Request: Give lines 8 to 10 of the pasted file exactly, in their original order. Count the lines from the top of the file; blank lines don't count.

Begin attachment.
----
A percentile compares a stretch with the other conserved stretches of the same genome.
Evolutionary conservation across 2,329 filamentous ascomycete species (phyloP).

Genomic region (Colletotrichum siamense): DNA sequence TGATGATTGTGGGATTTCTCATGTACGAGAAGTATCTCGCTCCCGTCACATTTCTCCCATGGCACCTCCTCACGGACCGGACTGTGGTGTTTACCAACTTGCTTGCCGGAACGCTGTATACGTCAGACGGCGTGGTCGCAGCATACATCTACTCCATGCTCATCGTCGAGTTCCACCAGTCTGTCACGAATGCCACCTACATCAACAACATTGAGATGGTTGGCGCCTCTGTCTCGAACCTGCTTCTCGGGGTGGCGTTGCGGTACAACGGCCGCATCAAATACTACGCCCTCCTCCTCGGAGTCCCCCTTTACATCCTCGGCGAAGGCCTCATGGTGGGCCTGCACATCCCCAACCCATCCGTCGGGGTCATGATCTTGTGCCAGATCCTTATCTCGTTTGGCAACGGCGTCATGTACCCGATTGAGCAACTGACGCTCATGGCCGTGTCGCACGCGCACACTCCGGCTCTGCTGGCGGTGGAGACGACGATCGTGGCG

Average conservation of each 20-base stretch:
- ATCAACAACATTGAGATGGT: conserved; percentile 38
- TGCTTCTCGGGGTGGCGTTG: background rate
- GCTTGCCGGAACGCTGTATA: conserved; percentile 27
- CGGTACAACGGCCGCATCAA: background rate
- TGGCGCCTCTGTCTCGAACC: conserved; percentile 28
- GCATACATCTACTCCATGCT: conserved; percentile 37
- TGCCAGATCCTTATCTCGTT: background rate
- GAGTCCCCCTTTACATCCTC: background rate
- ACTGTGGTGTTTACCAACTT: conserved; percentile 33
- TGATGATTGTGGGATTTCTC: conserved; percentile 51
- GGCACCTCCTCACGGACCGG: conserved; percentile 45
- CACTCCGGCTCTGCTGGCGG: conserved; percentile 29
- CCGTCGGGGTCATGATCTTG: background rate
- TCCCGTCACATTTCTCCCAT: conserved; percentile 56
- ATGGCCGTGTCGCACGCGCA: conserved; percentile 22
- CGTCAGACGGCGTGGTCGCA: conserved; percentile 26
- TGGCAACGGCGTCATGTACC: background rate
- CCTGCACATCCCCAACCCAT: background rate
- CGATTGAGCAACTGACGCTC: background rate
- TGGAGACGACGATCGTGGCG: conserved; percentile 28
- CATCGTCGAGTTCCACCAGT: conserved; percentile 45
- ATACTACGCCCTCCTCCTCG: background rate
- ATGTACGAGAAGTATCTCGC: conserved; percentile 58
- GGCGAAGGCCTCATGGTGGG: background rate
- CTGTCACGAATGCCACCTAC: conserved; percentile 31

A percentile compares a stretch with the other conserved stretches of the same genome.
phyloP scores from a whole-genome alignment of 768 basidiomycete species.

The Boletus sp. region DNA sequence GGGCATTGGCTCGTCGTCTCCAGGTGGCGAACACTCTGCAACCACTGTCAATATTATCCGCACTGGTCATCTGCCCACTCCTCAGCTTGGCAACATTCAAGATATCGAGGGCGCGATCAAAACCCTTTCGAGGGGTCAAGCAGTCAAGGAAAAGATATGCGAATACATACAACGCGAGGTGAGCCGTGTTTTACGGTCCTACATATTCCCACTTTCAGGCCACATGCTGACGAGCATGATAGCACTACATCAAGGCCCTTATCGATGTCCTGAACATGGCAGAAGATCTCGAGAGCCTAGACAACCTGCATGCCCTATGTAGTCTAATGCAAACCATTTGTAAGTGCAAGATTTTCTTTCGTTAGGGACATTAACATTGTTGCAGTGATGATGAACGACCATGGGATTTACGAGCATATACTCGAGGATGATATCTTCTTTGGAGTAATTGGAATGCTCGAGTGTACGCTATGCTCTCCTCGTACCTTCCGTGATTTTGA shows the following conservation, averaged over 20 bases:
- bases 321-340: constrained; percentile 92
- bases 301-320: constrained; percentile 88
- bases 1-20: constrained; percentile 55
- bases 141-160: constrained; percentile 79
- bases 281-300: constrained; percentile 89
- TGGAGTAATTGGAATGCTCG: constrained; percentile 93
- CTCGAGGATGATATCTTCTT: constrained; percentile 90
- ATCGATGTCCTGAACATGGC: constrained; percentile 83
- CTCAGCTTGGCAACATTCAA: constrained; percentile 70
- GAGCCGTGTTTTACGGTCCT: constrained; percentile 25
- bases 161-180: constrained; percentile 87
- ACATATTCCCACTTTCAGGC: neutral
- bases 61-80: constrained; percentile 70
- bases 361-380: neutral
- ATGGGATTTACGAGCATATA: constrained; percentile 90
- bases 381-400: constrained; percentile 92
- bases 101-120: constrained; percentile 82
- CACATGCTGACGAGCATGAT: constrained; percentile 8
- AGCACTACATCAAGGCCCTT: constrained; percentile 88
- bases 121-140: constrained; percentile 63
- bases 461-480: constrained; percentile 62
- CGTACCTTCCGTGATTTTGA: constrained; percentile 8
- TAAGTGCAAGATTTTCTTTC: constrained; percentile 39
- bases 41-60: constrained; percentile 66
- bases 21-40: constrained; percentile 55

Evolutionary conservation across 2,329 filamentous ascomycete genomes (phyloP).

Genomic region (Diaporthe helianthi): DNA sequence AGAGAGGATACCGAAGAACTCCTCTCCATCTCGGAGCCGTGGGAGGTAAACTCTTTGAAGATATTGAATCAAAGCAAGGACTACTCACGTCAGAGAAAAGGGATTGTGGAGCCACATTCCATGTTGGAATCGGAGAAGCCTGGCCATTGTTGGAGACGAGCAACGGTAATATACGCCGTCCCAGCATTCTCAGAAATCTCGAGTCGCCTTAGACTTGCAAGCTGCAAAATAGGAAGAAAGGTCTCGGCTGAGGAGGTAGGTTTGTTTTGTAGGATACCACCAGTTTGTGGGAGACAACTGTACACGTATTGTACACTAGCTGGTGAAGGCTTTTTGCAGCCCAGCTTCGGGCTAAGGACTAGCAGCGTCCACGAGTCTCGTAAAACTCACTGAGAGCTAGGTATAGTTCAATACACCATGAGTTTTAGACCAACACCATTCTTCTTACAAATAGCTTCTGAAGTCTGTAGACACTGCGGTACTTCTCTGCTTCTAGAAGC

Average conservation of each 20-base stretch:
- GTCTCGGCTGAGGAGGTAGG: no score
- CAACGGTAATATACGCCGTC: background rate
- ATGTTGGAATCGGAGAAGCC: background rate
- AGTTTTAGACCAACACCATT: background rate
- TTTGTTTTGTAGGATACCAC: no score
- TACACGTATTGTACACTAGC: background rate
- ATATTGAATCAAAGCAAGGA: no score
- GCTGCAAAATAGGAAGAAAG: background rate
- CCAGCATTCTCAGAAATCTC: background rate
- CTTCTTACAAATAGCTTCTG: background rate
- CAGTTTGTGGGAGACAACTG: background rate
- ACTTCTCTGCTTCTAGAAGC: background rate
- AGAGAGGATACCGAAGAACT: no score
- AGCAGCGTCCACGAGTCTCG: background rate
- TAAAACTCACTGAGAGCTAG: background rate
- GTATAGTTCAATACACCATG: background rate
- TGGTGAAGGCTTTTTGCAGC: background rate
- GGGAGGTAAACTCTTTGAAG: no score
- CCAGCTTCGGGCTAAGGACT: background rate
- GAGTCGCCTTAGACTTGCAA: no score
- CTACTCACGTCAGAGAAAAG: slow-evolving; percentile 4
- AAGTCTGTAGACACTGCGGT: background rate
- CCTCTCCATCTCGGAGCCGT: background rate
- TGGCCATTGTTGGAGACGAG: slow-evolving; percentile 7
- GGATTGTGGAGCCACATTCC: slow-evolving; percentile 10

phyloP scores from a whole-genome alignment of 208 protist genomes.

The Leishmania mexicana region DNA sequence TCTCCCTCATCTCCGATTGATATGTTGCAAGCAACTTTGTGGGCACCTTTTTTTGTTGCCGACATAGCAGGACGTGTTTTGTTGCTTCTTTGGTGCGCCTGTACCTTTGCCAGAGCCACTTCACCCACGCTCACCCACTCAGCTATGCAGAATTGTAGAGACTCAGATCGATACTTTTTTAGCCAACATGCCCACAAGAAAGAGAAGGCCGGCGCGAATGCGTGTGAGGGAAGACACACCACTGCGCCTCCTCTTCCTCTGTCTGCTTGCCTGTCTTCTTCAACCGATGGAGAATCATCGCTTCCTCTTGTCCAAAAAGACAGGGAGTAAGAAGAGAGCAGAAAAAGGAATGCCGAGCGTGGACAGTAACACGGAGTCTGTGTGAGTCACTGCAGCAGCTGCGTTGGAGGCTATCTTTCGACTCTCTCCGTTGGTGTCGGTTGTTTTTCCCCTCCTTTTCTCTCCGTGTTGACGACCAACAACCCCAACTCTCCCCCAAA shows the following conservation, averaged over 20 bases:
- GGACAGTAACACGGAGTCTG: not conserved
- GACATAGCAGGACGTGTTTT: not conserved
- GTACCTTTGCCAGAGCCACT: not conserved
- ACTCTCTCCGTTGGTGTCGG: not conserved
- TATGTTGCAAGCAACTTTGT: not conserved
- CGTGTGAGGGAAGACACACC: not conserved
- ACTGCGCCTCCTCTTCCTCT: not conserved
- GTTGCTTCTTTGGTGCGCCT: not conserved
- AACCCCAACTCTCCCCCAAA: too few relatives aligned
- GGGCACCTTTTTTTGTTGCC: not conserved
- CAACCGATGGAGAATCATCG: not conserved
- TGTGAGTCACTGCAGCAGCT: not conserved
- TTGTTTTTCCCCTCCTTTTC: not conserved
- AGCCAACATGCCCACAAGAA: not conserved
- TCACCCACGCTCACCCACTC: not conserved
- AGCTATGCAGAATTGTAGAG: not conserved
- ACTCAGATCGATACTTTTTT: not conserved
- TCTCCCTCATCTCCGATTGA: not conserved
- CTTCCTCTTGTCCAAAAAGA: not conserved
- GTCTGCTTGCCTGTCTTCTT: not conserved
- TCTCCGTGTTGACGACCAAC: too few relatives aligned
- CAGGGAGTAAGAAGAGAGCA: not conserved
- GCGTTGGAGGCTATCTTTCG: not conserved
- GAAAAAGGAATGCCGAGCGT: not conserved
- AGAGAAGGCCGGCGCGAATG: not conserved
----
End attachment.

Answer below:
- CGGTACAACGGCCGCATCAA: background rate
- TGGCGCCTCTGTCTCGAACC: conserved; percentile 28
- GCATACATCTACTCCATGCT: conserved; percentile 37